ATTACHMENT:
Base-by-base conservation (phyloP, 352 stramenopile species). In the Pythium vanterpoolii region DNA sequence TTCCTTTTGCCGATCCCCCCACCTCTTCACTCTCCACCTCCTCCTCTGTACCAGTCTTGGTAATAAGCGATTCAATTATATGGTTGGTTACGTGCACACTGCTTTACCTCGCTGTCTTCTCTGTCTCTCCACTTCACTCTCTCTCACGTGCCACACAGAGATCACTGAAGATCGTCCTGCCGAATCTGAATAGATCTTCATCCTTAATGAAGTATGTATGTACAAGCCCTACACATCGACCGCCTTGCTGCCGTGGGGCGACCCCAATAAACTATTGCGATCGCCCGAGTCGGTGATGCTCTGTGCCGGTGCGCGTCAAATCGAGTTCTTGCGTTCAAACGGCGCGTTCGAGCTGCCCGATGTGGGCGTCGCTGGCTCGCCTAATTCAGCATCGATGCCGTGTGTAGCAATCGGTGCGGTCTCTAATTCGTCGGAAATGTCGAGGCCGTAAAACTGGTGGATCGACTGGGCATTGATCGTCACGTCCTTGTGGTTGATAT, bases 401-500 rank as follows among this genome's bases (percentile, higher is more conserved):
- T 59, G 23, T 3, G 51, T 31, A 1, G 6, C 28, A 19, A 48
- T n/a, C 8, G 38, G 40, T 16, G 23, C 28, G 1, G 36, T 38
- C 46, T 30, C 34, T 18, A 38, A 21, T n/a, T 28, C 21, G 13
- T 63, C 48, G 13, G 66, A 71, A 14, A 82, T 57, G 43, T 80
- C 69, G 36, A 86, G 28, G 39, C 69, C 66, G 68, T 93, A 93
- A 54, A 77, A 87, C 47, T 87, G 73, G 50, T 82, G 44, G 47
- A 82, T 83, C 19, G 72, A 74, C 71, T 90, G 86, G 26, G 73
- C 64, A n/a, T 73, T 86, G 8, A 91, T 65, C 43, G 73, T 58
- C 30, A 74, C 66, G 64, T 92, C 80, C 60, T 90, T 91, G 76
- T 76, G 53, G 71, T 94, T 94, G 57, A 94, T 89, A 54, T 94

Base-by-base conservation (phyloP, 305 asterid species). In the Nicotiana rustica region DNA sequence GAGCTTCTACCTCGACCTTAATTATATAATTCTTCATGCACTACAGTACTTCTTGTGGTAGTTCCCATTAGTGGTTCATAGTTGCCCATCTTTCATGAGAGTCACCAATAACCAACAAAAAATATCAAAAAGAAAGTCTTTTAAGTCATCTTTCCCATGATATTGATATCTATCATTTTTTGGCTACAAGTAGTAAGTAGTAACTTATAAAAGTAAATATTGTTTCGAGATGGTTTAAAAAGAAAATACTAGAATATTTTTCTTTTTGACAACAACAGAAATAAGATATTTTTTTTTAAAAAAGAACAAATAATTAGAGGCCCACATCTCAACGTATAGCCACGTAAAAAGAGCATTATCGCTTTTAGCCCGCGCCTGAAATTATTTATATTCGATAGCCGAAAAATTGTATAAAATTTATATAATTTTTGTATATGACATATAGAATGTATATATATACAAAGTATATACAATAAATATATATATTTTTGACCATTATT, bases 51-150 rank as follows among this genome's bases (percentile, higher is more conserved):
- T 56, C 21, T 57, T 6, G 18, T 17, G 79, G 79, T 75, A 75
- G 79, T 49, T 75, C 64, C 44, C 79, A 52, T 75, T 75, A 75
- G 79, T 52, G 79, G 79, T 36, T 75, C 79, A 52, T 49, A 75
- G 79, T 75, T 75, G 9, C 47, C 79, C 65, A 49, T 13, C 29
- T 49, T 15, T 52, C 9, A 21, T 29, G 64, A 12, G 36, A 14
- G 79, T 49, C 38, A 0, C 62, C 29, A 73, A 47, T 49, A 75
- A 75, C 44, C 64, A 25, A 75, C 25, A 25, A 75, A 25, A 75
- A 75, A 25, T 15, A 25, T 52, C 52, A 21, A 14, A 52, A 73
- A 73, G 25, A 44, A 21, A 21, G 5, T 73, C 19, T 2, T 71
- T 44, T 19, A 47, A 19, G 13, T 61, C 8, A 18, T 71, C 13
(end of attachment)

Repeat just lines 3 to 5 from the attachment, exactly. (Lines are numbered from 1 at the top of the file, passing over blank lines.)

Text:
- T n/a, C 8, G 38, G 40, T 16, G 23, C 28, G 1, G 36, T 38
- C 46, T 30, C 34, T 18, A 38, A 21, T n/a, T 28, C 21, G 13
- T 63, C 48, G 13, G 66, A 71, A 14, A 82, T 57, G 43, T 80